Sometimes, the first graf of the Times obituary just writes itself:
Bobby Thomson, who swatted the most famous home run in baseball history — the so-called “shot heard round the world” — for the New York Giants against the Brooklyn Dodgers’ Ralph Branca at the Polo Grounds on Oct. 3, 1951, to cap baseball’s most memorable pennant drive, died Monday at his home in Savannah, Ga. He was 86.
Thomson's homer, in the deciding game of a best-of-three playoff for the National League championship, was the phenomenally dramatic conclusion to what was, in fact, the first ever live national telecast of a major sporting event (NBC picked up the WPIX feed, broadcast by future voice of the Tigers Ernie Harwell).
The moment's legacy is tied up in Giants play by play man Russ Hodges's local radio call, but I'd like to propose that the national TV broadcast is of far greater significance: the first national live media event—perhaps the first-ever "where were you when?" moment, a watershed in America's transition from a regional to a national society. And at the dawn of the 50s—the beginning of the American (half-)century.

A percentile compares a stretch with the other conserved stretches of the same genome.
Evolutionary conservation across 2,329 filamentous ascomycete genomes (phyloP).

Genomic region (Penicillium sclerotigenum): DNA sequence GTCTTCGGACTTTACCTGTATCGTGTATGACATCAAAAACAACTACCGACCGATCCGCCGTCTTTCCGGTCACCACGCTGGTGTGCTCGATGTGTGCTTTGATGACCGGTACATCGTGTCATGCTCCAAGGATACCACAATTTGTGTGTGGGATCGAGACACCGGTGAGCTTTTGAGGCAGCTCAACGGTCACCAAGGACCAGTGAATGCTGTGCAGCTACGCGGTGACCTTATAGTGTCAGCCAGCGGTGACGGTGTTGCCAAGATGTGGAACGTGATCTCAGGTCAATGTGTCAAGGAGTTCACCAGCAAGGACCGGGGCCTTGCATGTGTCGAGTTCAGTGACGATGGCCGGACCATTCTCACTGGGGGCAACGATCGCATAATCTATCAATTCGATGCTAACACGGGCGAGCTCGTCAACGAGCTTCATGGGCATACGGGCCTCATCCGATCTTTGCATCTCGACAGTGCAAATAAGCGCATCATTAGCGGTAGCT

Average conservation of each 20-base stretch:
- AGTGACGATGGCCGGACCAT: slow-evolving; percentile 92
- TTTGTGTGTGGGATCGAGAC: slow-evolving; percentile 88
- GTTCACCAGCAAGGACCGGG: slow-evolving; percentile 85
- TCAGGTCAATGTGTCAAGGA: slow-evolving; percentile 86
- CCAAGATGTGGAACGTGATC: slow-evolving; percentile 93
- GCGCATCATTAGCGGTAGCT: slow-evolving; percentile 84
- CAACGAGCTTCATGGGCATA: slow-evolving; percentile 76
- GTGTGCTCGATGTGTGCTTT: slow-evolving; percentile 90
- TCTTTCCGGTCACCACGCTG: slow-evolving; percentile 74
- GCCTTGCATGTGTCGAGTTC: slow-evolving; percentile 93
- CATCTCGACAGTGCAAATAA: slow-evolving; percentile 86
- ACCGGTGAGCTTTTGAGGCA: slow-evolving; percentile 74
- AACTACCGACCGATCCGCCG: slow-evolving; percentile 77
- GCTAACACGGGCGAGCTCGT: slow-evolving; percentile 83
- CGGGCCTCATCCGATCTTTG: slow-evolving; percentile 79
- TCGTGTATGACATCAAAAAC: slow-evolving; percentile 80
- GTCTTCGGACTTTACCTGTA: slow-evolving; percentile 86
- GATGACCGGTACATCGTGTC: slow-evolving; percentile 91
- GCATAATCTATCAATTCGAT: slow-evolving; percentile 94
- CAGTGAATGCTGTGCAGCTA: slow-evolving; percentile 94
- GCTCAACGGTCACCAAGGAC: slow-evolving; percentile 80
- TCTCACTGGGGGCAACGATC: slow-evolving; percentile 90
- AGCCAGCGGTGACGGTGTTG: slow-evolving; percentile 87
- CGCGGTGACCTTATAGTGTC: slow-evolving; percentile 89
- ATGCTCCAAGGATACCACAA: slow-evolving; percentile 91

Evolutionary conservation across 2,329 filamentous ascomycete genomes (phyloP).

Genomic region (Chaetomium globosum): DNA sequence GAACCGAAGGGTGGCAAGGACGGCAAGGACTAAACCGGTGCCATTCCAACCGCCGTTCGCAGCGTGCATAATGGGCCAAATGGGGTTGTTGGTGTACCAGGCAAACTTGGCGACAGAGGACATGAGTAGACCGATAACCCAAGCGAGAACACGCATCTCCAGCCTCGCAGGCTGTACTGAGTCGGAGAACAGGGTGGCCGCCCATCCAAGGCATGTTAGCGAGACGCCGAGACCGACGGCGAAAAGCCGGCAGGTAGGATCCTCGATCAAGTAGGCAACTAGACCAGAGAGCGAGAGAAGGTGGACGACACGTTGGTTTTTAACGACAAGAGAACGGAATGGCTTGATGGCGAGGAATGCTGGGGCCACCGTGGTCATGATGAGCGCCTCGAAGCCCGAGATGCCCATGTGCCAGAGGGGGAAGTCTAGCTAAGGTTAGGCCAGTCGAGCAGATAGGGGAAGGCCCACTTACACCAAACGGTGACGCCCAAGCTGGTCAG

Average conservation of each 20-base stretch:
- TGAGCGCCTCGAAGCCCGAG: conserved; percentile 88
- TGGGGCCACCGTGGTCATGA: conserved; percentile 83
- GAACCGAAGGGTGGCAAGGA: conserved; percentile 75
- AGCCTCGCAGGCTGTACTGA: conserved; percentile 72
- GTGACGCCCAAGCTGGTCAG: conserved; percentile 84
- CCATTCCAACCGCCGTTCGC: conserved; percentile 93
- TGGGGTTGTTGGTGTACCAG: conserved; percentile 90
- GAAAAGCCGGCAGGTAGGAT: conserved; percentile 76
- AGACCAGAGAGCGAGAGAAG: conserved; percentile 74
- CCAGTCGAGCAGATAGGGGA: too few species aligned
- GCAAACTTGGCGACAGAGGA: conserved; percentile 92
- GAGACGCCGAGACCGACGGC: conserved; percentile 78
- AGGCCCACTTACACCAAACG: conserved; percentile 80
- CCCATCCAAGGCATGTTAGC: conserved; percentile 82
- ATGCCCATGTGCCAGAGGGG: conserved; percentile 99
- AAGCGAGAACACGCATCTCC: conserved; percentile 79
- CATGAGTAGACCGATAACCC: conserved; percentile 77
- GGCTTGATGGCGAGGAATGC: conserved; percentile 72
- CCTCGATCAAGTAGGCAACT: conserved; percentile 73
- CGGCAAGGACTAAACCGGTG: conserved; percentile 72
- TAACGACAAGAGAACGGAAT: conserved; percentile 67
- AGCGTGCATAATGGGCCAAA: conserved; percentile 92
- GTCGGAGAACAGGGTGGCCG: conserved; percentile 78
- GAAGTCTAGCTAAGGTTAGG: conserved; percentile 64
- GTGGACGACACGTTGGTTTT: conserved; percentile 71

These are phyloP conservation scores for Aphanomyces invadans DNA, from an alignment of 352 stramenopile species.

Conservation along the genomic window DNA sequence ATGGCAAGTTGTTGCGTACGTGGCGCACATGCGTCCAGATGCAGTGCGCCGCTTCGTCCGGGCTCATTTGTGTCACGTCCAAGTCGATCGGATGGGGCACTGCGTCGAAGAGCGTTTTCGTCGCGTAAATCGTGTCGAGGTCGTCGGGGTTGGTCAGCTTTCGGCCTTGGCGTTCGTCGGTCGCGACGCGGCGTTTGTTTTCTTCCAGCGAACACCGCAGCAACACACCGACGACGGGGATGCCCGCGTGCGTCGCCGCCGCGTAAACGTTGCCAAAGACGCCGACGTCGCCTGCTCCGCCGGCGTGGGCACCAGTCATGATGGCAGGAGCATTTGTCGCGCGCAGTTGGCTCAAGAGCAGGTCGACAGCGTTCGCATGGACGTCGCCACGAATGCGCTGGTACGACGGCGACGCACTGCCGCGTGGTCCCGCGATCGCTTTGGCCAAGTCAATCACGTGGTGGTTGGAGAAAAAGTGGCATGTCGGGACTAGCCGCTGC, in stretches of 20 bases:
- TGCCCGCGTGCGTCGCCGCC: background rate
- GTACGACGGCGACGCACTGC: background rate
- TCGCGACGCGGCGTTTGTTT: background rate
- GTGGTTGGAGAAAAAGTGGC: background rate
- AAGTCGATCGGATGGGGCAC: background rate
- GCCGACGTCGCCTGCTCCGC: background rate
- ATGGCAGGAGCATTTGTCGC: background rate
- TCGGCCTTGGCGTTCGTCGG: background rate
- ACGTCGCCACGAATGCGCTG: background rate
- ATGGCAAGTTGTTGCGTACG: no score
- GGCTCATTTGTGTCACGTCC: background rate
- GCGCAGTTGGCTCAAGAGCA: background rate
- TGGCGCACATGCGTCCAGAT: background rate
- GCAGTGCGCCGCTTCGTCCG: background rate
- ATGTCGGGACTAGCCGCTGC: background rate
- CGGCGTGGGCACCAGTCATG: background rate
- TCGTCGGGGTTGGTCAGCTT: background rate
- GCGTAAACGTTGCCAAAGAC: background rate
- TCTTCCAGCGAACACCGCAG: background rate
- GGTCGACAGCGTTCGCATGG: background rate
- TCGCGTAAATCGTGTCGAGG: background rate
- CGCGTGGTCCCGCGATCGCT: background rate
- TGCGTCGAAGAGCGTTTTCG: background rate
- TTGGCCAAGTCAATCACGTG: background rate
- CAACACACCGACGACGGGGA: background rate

After the Berlin Wall fell down, Don DeLillo spent much of the 1990s writing his big book about post-WWII America.
The Shot Heard 'Round the World is Underworld's prologue, and, in DeLillo's rendering, something like the primal scene of America as we know it—Thomson's home run ball snakes its way through the rest of the book, and the Cold War—a teeming mass of headlong youthful rush, celebrity, and atomic anxiety.
The prologue of Underworld was first published in Harper's in 1992, Pafko At the Wall. In it, DeLillo has Hodges thinking "The postwar boom has changed the way we look. We're beginning to look younger, sleeker, we're beginning to think of dinette sets, we're forward-looking now." (The line is absent from Underworld.)
He has Thomson talking to himself, "See the ball. Wait for the ball. Do your job, fool."
He says, "Not a good pitch to hit, up and in, but Thomson swings and tomahawks the ball and everybody, everybody watches."